Sunlight Controls Water Column Processing of Carbon in Arctic Freshwaters

Wednesday, 17 December 2014: 4:00 PM
Rose Merin Cory1, Collin P Ward1, Byron C Crump2 and George W Kling3, (1)University of Michigan, Earth & Environmental Sciences, Ann Arbor, MI, United States, (2)Oregon State University, Corvallis, OR, United States, (3)University of Michigan, Ann Arbor, MI, United States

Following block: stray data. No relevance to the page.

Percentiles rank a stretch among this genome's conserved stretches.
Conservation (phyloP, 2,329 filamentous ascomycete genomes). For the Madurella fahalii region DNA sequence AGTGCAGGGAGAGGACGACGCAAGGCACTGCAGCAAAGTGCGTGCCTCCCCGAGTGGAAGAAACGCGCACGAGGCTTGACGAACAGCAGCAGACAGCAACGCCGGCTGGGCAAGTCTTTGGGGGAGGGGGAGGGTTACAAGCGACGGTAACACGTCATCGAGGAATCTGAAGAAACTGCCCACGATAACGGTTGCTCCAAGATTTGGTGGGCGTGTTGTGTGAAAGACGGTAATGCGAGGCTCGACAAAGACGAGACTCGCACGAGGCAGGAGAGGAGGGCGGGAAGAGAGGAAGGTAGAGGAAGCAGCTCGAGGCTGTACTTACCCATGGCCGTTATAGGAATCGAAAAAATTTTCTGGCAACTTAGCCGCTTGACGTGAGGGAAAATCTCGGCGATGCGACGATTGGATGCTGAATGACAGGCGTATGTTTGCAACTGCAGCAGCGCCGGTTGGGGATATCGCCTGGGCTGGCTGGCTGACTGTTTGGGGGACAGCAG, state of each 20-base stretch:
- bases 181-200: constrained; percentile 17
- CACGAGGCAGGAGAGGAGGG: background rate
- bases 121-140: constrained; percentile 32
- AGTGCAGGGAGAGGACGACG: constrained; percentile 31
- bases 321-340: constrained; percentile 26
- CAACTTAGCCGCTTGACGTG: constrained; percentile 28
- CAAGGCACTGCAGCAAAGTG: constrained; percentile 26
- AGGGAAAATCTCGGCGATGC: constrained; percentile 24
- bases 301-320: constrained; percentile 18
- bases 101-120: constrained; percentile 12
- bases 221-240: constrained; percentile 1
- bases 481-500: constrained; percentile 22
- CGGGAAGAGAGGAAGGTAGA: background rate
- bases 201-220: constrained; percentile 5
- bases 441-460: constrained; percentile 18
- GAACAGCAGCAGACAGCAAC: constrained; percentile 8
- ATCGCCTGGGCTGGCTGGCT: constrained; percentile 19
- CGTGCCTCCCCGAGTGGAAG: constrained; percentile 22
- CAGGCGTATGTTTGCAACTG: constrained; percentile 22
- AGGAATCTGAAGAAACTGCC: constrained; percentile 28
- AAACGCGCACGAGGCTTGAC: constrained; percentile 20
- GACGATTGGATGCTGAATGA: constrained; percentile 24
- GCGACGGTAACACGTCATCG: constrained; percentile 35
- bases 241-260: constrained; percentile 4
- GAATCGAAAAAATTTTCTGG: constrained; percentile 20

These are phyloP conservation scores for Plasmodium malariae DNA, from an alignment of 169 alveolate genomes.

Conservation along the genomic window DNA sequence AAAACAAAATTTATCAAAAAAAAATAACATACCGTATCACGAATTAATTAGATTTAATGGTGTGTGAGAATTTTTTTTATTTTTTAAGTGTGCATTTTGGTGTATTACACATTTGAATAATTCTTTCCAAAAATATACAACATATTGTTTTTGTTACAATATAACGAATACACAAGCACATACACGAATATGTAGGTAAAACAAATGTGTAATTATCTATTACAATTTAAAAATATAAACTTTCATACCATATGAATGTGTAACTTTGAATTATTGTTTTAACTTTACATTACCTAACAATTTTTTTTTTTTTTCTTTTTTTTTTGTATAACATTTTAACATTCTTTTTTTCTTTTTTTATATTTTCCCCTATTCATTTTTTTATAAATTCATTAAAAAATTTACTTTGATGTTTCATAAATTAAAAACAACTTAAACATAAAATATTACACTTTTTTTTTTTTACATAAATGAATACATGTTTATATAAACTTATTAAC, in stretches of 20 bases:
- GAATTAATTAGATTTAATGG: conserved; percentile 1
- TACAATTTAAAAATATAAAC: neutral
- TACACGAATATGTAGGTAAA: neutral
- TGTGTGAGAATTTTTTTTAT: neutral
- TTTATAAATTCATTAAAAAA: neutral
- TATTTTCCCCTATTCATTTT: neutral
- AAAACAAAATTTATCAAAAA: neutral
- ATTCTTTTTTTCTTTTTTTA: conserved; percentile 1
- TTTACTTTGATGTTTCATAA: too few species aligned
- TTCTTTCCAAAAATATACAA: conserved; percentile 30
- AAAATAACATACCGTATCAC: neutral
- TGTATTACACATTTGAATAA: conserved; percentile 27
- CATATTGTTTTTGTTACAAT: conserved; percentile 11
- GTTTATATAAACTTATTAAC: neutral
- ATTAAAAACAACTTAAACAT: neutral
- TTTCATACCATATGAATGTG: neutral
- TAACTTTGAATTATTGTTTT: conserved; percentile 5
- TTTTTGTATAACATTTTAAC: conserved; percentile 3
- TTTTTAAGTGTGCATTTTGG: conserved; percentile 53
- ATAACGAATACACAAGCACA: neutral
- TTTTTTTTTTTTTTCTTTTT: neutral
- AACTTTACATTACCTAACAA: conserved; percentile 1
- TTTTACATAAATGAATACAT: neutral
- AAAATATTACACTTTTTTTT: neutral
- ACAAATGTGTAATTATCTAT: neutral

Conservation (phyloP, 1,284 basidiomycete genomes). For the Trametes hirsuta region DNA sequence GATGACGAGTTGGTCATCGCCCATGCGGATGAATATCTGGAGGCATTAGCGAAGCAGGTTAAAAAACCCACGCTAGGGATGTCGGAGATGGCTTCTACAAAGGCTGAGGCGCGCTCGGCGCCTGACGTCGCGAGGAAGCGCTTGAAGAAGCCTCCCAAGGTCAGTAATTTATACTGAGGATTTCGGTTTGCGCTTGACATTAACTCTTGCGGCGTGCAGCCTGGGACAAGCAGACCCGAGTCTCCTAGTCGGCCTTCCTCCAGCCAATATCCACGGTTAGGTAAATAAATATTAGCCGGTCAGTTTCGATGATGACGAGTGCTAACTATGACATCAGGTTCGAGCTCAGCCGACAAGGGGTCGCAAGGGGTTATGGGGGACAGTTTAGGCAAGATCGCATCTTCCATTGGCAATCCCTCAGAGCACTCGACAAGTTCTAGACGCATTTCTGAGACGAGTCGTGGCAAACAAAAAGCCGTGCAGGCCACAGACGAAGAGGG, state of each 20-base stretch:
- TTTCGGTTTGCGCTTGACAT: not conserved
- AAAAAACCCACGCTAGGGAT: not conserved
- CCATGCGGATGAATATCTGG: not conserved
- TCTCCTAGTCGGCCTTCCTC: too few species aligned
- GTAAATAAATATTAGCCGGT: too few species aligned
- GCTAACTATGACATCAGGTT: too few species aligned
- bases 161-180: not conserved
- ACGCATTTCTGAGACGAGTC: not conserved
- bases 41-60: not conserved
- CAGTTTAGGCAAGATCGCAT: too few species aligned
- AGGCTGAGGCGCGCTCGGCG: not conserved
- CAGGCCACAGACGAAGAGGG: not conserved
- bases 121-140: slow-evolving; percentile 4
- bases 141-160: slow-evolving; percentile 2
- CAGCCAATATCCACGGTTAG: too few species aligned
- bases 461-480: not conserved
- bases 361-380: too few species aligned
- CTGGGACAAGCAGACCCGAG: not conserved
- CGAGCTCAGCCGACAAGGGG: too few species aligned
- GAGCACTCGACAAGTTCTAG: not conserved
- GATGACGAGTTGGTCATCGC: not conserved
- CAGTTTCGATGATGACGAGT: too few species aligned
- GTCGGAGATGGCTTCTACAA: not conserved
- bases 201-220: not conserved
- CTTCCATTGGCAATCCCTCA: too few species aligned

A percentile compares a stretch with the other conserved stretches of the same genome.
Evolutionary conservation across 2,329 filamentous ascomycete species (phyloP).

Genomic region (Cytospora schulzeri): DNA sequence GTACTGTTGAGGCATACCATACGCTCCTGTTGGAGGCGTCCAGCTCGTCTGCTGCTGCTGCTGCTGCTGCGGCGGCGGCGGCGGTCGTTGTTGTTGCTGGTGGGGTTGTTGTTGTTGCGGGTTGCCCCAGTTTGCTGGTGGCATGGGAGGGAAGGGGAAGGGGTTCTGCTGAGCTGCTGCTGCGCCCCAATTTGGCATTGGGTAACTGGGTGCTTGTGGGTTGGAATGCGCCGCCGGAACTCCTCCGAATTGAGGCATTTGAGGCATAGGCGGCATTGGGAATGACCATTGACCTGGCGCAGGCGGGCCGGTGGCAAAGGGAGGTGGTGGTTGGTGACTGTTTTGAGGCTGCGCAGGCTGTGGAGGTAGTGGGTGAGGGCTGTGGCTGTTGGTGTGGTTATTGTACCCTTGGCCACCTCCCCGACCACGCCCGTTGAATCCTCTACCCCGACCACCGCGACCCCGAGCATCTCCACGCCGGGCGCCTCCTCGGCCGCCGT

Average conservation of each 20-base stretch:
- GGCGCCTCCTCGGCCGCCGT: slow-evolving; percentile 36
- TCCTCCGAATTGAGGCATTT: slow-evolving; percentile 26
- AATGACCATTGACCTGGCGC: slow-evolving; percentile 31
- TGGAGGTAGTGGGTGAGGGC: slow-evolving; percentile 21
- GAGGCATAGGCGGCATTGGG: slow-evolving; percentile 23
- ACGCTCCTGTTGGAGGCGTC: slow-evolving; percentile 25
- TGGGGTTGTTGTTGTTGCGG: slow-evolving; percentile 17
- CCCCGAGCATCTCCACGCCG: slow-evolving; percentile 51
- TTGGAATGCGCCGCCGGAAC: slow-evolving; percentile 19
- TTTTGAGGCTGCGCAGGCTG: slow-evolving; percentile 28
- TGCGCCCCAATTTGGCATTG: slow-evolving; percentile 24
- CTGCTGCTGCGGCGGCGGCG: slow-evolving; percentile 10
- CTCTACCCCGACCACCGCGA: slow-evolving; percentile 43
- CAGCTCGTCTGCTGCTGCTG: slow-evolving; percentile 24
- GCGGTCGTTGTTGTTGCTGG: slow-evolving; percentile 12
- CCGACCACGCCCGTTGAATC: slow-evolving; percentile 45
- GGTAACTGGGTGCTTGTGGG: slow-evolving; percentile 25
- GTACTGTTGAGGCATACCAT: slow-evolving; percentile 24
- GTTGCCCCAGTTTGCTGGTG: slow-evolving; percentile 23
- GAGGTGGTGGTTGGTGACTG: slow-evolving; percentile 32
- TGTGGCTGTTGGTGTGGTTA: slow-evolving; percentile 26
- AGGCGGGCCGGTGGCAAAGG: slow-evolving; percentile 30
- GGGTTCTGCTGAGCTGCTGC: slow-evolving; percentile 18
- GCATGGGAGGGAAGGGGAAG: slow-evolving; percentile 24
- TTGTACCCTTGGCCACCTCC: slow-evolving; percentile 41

Carbon (C) in thawing permafrost soils may have global impacts on climate change, yet controls on its processing and fate are poorly understood. The dominant fate of dissolved organic C (DOC) released from soils to inland waters is either complete oxidation to CO2 or partial oxidation and river export to oceans. Both processes are most often attributed to bacterial respiration, but we recently showed that photochemical oxidation exceeds rates of respiration and accounts for 70-95% of total DOC processed in the water column of arctic lakes and rivers. While the overall dominance of photochemical processing in streams and lakes remained, the fate of DOC varied consistently by water type. In small streams DOC was mainly mineralized by sunlight to CO2, while in lakes the main fate of DOC was partial photo-oxidation. Large rivers were intermediate between these end members, and photo-mineralization to CO2 was about equal to or less than partial photo-oxidation. We suggest this pattern is a result of light-exposure history, where DOC leached from soils into headwater streams has little prior light exposure and is labile to complete photo-oxidation, but as light exposure increases moving downstream and into lakes with longer residence times the DOC photo-lability declines. Thus as easily photo-mineralized moieties are removed, DOC fate shifts toward partial photo-oxidation and downstream export in rivers and lakes. At the basin scale, photochemical processing of DOC is about one third of the total CO2 released from surface waters, and is thus an important, newly measured component of the Arctic C budget. We also suggest that these photochemical transformations of DOC will occur in any shallow surface water, and could be important for better understanding inland water carbon cycling.